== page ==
Authority was remiss in not promptly notifying it of the decision
to deny its request. The Union further argues that our decision
is inconsistent with the Authority's treatment of similar
requests made by various agencies. It also contends that the
Authority has misapplied its regulations for processing
negotiability issues in cases involving agency head disapprovals
of agreements. It contends that disputes relating to disapprovals
should be litigated under unfair labor practice procedures rather
than under negotiability procedures.

     B. Analysis and Conclusions

     The Authority's regulations which govern negotiability
proceedings do not provide for bifurcated proceedings such as the
Union sought. Moreover, the Authority's disposition of the
procedural matter raised by the Union in its reply brief was
based on established precedent. The Authority's rules and
regulations specifically define date of service or date served as
the date the matter served is deposited in the U.S. mail or is
delivered in person. 5 C.F.R. 2429.27(d). This definition is one
of long standing. See, for example, 44 Fed. Reg. 44740, 44772-73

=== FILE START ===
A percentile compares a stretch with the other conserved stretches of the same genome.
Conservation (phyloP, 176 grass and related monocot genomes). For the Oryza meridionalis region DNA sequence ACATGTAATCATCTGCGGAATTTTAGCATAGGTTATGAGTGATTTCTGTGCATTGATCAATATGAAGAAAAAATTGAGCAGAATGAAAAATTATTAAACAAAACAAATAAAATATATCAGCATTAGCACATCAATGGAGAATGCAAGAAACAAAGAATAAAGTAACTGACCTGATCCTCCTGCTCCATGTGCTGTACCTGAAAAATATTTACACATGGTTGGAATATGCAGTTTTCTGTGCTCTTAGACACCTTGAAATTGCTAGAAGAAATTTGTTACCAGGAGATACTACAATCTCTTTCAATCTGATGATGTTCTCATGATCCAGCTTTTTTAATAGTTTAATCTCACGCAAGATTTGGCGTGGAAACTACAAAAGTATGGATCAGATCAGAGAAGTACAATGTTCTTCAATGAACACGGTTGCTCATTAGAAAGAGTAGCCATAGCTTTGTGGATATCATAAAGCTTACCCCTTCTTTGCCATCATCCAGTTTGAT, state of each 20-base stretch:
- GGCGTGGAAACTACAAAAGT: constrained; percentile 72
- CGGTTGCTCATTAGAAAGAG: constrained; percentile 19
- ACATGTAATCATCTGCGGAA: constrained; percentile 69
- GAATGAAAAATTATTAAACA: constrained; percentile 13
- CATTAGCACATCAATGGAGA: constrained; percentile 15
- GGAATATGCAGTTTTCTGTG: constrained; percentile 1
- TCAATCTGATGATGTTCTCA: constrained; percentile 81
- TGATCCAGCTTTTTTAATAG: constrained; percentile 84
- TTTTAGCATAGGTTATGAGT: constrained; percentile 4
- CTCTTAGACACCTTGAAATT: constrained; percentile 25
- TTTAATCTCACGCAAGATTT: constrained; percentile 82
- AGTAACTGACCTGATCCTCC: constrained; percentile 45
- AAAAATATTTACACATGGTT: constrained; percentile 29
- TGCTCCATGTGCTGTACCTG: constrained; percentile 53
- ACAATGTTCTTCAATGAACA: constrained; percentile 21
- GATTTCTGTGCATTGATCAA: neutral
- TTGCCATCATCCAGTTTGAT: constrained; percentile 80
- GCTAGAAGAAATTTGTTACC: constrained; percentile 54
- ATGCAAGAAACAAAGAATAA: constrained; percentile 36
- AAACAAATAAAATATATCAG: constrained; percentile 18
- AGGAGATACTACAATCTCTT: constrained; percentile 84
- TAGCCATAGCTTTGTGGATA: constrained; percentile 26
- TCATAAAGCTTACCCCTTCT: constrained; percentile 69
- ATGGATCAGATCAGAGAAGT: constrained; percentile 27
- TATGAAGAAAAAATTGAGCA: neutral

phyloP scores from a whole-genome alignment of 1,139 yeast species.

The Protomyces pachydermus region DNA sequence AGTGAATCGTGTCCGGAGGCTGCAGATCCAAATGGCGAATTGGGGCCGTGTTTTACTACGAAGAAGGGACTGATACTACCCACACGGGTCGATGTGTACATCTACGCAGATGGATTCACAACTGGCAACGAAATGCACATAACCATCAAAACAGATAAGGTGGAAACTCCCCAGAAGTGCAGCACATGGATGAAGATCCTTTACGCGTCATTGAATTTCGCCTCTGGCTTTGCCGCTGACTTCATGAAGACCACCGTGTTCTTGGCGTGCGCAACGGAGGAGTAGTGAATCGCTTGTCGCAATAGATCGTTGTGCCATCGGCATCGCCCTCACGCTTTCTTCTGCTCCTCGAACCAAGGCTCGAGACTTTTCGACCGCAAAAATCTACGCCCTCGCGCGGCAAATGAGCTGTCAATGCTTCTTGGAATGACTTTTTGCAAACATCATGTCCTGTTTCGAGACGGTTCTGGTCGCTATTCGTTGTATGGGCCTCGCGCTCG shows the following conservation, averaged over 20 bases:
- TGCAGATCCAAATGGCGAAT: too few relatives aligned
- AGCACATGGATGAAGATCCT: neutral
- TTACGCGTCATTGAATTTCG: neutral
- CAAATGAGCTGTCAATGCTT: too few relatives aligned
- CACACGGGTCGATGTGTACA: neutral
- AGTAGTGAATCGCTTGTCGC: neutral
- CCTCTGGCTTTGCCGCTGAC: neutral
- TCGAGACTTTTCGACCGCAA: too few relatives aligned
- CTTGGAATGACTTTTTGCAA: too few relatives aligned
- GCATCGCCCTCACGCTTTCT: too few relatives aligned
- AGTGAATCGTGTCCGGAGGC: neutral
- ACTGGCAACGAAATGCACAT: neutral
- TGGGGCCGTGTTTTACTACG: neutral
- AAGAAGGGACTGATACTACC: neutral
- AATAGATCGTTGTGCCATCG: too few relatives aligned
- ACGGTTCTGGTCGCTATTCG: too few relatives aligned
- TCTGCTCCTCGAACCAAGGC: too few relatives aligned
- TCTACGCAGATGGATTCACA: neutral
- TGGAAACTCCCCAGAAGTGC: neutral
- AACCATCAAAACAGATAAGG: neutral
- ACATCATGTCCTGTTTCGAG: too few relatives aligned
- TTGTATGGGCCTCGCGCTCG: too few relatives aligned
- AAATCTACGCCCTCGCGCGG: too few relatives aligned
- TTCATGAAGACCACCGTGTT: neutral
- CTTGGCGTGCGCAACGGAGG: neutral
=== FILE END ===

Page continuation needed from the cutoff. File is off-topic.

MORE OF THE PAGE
(1979); 45 Fed. Reg. 3482, 3519-20 (1980); National Federation of
Federal Employees, Local 1445 and Alabama Air National Guard, 12
FLRA  64 (1983); American Federation of Government Employees, AFL
- CIO, Local 900 and Department of the Army, Office of the
Adjutant General, U.S. Army Reserve Components Personnel and
Administrative Center, St. Louis, Missouri, 18 FLRA  40 at n.1
(1985), reversed as to other matters in our decision on remand in
American Federation of Government Employees, AFL - CIO, Local 900
and Department of the Army, Office of the Adjutant General, U.S.
Army Reserve Components Personnel and Administrative Center, St.
Louis, Missouri, 25 FLRA  952 (1987).

     We reject the Union's contentions that it was accorded
disparate treatment. As to those examples which it cites, we note
the following. In American Federation of Government Employees,
AFL - CIO, Council 214 and U.S. Marine Corps, Marine Corps
Logistics Base, Nonappropriated Fund Instrumentality, Albany,